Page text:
The Real Woman Behind 'Molly's Game' Is Helping Other Women Succeed In Huge Ways

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When Molly Bloom was drowning in debt and arrested for hosting illegal gambling events in 2013, she was probably too busy facing the possibility of spending a decade behind bars to even fantasize about her life becoming a major motion picture. Not even she could have guessed where the real Molly Bloom is now. Fast forward to 2017 — Molly's Game is earning rave reviews and Oscar buzz, and Bloom has found herself in the spotlight once again. Only this time there are no court appearances involved, just red carpet walks and praise for the film based on her life.

Bloom's turbulent history made the perfect material for Aaron Sorkin's directorial debut, Molly's Game. An Olympic-level skier whose plans for law school were derailed when she fell into the world of the exclusive poker games of Los Angeles, Bloom's life became prime movie material when she got involved in the Russian mob (via said poker games) and found herself in the FBI's crosshairs in 2011. In 2013, she was arrested and charged as a part of a huge operation that took down over 30 people. Bloom eventually pleaded guilty to lesser charges in 2014, and a few months later, released her memoir Molly's Game: The True Story of the 26-Year-Old Woman Behind the Most Exclusive, High-Stakes Underground Poker Game in the World.

The release of the book Molly's Game was a game-changer for Bloom, who at the time was living with her mother in Colorado and working to recover from losing all of her assets to her legal troubles. She was very involved in the selling of the book in Hollywood, and said she insisted on getting it to Sorkin. "I was really going to all the agencies and meeting with everyone, asking, 'Who can introduce me to Sorkin?'" Bloom revealed in an interview with Vulture. After meeting with the writer-director and striking a deal, she worked with him as he crafted the script. "I worked pretty closely with Aaron and his team for around six months all day, every day and then homework assignments," Bloom told The Hollywood Reporter. "But I stepped away when they started filming."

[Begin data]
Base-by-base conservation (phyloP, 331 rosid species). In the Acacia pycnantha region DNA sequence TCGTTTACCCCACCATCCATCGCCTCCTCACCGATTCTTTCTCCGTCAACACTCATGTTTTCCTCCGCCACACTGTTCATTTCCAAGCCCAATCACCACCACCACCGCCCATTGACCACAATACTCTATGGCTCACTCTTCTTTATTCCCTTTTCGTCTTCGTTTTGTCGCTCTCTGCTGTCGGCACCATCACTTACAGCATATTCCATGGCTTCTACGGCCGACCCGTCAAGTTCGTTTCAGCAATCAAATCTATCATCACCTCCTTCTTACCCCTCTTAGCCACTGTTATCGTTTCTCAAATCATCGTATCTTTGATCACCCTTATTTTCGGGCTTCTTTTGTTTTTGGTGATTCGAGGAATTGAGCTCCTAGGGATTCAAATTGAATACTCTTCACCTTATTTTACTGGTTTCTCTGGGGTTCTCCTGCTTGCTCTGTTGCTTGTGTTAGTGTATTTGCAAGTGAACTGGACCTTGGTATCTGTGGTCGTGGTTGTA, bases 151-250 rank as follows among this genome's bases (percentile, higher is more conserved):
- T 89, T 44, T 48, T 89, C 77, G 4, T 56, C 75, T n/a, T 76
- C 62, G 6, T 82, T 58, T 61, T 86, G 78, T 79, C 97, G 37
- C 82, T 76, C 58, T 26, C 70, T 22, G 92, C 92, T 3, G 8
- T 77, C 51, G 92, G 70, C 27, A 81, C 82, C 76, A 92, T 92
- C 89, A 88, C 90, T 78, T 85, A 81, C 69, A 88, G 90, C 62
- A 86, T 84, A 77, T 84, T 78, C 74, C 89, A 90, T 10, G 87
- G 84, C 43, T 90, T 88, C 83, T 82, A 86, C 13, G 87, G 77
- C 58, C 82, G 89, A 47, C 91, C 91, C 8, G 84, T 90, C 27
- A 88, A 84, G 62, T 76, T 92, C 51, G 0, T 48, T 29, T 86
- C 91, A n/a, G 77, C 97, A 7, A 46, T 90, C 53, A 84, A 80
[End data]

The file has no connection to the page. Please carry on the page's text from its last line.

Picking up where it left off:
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It's safe to say that the publishing of her memoir and its subsequent adaptation into a major motion picture has helped Bloom turn her life around. Right now, Bloom is busy promoting the movie, but when she's not immersed in Hollywood, the former poker entrepreneur has been hard at work on herself. After working with Sorkin, Bloom took some time to herself to reflect and figure out her next move. "I did a little soul searching to explore where I had gone wrong, why I made the decisions I did, how my definitions of success and ambition were off," she told the BBC.

In the past few years, Bloom has released a memoir, worked on a major Hollywood picture, and completed 200 hours of court-mandated community service. Now, she told the BBC, she wants to do something "purposeful." For now, this "purposeful" next step isn't exactly clear. Bloom told Vulture that, even with a hit movie on her hands, she doesn't see a future in Hollywood. "I think my gift lies in being a startup entrepreneur and creating environments and experiences. But this time around, I'm certain it has to have meaning," she said. The meaning, it turns out, is to help other women succeed in business. "I've seen what power women have in unification, and I would love to create co-working spaces and networks for female entrepreneurs," she said.

Bloom doesn't have any verified accounts on Twitter or Facebook, but what appears to be her actual account — @ImMollyBloom — is promoting an upcoming "club for ambitious women with the grit and drive to make their mark." The website featured in her Twitter bio features a place where women can sign up via e-mail, but there isn't any more information given on what the club will do or the nature of membership. Whatever shape this club takes and whatever Bloom ends up doing next, you can bet that, just like her poker empire, it will be a force to be reckoned with.